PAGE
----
Emma's Dilemma

Your rating: None
Average: 2 (1 vote)

“Emma, get back here! Emma! Come back this instant!” Ignoring her father’s calls, Emma stormed past her friend, Noah, and into the woods behind her house, while he raced to catch up. Between breaths, Noah called out, “Where are we going?” She curtly replied, “Anywhere but here,” and she continued to walk deeper into the woods. They walked for what seemed like hours, until they came to a modest clearing. She plopped down onto the grass and let out a long sigh, her breath visible in the brisk night air. He laid down next to her and they sat in silence, staring at the stars.

Finally, she broke the silence. “God, I hate him,” she whispered.

“No, you don’t. You get irritated with him sometimes, but you still love him.”

Breaking her gaze from the night sky, she turned to look at him and said, “No, I actually hate him. He’s distant and stubborn and he thinks everything is one way or the other. I’ve tried to explain to him that it’s not that simple, but he just roars, ‘There are only two possibilities Emma: yes or no, right or wrong, good or bad. Pick one! You can’t stay indecisive forever. You need a plan, something stable and reasonable.’ But everything’s not all black and white, as he likes to think. There’s so much more to life than that.”

Noah thought for a moment, unsure of just how to respond.

Emma sat there, quietly debating her feelings in her head and wondering what he would have said. Sure, there’s more to life than that, but can’t everything be reduced to a yes or no? Should I do this, or should I do that? Is it this, or is it that? Could it all really be that simple?

“Yeah, you could think of it that way, but you’d just be oversimplifying how complex the world is. There are gray areas, parts of life where there is more than one answer, like how interpretations of art can all be correct because there is no wrong answer.”

Couldn’t you also say that people either have an interpretation or not? Then the answer would be either yes, they feel that way about the piece, or no, they don’t. Is that really an oversimplification or just a different way of looking at the situation?

“I guess that would be a different way of looking at it, but that doesn’t mean that my father is right. Doesn’t saying that something is or isn’t one way take some of the meaning away from the thing? Doesn’t it remove the feeling from it, making it just a word and nothing more?

“If something is alive, then it’s not dead, but it’s so much more than simply not being dead. It’s living and breathing and experiencing the world. If you said only that it’s alive and not dead, you take away from what it means to be alive. He takes the meaning from the world and uses this meaninglessness to justify his standoffish attitude.” She glanced down at the grave beside her, wishing that things would be different, both for her father and for her friend.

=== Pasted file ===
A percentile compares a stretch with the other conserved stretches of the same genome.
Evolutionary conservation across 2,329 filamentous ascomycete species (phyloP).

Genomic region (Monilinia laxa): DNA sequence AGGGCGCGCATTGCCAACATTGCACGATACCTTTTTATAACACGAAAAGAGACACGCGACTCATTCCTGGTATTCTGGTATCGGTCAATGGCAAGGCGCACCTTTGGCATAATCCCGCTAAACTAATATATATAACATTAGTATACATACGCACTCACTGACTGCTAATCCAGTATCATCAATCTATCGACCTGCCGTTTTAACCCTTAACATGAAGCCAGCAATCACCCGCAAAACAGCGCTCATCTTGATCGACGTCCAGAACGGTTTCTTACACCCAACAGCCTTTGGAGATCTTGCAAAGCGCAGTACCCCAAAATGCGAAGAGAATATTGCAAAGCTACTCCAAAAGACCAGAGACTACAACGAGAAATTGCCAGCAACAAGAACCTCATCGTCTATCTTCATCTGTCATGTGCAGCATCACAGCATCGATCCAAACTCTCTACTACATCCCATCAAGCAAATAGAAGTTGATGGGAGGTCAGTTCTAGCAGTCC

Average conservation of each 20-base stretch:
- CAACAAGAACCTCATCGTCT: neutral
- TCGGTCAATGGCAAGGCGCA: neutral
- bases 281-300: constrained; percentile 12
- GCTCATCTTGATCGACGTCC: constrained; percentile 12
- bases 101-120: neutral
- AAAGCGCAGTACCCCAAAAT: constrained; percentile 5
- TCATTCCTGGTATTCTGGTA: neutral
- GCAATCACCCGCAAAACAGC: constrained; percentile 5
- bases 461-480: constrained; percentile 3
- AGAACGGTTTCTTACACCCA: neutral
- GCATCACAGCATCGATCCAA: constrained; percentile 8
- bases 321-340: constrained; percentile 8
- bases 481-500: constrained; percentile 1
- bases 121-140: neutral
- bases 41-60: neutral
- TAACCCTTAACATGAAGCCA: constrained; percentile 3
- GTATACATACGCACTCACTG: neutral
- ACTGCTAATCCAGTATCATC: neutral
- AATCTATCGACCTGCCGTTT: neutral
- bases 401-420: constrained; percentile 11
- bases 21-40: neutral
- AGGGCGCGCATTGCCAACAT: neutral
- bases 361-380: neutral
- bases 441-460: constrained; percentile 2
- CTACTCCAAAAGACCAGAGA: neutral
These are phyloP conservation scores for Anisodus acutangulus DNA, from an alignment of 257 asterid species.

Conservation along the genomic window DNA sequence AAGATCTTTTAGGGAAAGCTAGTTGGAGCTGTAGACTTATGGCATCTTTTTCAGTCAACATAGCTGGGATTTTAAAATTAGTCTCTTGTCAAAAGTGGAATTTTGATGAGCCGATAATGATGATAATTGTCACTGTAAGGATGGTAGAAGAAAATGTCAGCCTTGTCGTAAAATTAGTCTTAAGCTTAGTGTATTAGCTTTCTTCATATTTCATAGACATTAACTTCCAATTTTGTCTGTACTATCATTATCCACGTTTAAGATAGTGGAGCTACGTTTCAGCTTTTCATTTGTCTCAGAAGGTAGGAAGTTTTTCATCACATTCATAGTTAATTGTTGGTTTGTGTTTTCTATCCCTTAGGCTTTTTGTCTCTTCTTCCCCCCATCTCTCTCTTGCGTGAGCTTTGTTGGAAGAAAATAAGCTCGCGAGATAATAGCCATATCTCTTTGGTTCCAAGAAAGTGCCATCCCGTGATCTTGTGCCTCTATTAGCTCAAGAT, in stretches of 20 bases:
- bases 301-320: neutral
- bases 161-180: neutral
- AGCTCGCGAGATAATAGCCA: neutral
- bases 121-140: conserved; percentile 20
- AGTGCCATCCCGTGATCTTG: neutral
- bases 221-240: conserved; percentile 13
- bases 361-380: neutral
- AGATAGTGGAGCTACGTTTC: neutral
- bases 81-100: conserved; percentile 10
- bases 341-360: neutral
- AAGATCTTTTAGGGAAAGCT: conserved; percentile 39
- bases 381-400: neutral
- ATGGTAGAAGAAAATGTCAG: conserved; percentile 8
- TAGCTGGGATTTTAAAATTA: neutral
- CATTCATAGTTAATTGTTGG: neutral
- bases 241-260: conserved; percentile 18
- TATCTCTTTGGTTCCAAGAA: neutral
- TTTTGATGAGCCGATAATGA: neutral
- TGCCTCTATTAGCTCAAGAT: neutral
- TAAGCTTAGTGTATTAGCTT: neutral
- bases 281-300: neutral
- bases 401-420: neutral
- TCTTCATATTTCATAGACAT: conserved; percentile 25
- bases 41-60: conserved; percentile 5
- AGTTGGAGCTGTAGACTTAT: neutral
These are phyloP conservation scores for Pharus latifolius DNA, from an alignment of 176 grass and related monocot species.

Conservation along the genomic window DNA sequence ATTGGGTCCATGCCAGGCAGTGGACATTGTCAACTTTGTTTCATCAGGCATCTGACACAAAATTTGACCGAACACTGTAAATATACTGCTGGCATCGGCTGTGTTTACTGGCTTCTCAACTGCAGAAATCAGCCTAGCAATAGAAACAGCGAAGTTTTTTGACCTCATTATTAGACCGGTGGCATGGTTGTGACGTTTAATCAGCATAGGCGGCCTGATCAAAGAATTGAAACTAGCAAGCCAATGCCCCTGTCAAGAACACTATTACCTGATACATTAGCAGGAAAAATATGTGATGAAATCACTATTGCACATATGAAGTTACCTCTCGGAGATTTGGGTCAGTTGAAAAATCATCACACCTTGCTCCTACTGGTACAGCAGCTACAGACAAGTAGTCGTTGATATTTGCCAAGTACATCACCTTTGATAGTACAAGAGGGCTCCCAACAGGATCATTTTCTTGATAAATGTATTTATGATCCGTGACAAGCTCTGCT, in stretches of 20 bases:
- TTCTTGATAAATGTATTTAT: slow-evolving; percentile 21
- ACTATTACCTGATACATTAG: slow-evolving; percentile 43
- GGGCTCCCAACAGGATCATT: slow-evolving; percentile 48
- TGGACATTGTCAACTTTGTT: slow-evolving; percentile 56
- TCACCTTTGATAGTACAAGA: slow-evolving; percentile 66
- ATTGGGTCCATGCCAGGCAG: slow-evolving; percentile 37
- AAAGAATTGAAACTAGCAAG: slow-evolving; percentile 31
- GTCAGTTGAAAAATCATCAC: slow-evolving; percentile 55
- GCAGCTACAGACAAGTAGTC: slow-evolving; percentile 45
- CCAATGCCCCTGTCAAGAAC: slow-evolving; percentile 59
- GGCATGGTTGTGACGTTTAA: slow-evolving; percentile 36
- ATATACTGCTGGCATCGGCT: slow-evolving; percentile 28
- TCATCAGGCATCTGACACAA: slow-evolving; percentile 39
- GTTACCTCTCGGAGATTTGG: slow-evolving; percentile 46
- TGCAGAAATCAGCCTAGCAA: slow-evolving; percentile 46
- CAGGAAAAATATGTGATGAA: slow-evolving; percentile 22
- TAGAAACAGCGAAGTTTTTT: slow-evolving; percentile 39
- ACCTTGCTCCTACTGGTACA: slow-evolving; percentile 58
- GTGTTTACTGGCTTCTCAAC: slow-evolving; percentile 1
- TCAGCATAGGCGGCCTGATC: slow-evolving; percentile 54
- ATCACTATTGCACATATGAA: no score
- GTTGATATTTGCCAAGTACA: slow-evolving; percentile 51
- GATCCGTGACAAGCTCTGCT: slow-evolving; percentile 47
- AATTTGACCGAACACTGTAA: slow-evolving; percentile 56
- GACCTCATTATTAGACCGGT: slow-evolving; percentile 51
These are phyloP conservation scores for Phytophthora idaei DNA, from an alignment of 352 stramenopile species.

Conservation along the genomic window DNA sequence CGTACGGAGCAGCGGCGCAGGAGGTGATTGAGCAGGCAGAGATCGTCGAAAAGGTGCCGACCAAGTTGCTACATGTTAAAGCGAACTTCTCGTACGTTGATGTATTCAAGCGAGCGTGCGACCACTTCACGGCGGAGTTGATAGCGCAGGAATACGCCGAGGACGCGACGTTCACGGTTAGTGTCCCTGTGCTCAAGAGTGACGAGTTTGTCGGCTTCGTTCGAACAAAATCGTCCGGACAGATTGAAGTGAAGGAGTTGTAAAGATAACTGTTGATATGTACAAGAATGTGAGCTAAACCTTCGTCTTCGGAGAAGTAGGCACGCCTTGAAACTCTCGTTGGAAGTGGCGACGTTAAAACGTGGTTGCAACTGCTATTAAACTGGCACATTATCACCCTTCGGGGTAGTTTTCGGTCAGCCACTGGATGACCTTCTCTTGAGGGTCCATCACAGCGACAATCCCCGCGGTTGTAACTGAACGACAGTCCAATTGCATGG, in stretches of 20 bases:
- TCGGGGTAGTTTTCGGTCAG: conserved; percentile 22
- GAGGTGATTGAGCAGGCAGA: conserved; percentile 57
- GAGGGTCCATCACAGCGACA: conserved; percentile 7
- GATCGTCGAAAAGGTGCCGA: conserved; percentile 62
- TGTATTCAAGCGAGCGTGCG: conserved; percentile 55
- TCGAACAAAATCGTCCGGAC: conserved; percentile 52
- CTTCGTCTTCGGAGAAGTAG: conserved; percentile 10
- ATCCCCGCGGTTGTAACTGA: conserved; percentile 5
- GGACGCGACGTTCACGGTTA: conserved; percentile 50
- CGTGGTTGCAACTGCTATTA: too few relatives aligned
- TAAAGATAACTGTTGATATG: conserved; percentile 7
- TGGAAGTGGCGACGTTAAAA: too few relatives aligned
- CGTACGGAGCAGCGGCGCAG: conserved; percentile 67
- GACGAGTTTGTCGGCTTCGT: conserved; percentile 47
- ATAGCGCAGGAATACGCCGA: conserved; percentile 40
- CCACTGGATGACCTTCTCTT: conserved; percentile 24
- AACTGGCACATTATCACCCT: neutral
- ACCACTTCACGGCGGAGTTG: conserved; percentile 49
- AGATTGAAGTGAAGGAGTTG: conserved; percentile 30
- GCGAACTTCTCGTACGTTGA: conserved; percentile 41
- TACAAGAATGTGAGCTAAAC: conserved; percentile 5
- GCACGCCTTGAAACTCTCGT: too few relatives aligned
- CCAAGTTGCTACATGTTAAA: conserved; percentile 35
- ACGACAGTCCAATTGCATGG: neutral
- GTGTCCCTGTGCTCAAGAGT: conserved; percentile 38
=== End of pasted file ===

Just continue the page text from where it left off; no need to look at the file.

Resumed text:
Emma shifted her gaze back to the stars...


...painted on her ceiling and continued to dream of how things could be different. She thought of something a friend once told her, about different worlds and possibilities. “Maybe things are different in another universe. Maybe a version of me is somewhere else right now, or maybe a version of me is with someone. Maybe there’s a version where my father isn’t so apathetic that he drives everyone, even his own daughter, away.”

Maybe there is a version like that, but you don’t live in that universe. You can’t travel to a different reality that may not even exist.

“I know I can’t go running off, but I desperately wish I could. I just can’t stand how angry he can be, how much he unfairly criticizes me.”

As bad as your father can be, you have to learn to live with him. You live in this universe, where your father is the way he is, and you have to deal with this problem.

Emma looked around her bedroom walls at her artwork and her photographs and could practically hear her father’s words of criticism. The thought made her almost wince in pain and her anger towards him intensified.

It’s not his fault, you know. He just wants the best for you and, while he may not go about it in the right way, he is just trying to get you to think a little more and see the world his way. To him, that’s how the world is.


“Do you understand what I’m trying to say?” Naomi said, “I know it’s probably not what you want to hear, but you can’t stay out in this field all night.” They sat in silence for a little bit, the gears turning in Emma’s head.

“It’s absurd that I should be expected to change my world view to match his. Asking me to change to suit his needs and fit into his idea of perfect is asking me to change for someone who would never do the same for me.”

“I’m sure he-”

“He’s my father, not my friend. I don’t need his approval and he doesn’t care anyway, so why should I change?” She was screaming now, unable to contain her rage. After seeing the hurt look on her friend’s face, she took a deep breath and tried to calm down. “I’m sorry Naomi. I know you’re trying to help, but there’s no way to solve this problem in a day. Thanks for keeping me company. I don’t really want to go home, so is it ok if I stay at your house?”

“Sure thing, Emma.”

The two girls got up from the ground and walked over to Naomi’s house, exhausted from the night’s events.


They all hoped the next day would be better than this one.